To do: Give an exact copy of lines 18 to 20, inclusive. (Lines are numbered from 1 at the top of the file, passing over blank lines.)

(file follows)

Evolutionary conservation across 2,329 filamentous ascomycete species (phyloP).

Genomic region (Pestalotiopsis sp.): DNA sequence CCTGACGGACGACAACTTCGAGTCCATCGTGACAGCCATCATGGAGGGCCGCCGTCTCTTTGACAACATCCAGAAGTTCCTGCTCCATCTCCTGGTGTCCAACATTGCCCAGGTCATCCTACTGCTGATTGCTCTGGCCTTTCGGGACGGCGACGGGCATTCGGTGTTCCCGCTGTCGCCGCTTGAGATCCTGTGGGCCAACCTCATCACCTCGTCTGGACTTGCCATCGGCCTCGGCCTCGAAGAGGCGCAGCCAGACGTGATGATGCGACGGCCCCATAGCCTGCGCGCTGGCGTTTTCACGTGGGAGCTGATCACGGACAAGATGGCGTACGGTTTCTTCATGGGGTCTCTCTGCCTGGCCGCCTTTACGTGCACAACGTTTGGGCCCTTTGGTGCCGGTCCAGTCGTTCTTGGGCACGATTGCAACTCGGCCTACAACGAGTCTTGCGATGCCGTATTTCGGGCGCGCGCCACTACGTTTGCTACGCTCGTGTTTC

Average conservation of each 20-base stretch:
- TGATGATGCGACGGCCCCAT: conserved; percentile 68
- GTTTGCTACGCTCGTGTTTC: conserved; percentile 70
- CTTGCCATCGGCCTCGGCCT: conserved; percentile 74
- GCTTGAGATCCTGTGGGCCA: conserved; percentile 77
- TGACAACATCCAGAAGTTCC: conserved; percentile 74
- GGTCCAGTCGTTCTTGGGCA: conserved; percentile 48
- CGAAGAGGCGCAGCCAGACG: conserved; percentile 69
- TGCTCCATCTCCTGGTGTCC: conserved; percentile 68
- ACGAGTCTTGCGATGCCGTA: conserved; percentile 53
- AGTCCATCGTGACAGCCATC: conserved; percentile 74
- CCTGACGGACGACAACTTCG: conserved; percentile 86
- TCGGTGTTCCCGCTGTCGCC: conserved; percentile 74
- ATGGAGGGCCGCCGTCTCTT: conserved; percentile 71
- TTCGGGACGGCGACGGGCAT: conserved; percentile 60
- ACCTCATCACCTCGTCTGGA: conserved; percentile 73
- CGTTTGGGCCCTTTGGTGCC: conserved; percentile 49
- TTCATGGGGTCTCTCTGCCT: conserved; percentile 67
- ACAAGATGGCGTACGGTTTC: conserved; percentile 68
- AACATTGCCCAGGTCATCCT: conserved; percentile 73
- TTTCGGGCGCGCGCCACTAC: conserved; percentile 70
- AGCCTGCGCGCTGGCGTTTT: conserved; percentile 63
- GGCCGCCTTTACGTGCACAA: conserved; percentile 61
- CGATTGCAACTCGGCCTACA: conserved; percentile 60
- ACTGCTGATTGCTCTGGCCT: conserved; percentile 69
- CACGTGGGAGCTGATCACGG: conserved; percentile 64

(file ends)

- ACCTCATCACCTCGTCTGGA: conserved; percentile 73
- CGTTTGGGCCCTTTGGTGCC: conserved; percentile 49
- TTCATGGGGTCTCTCTGCCT: conserved; percentile 67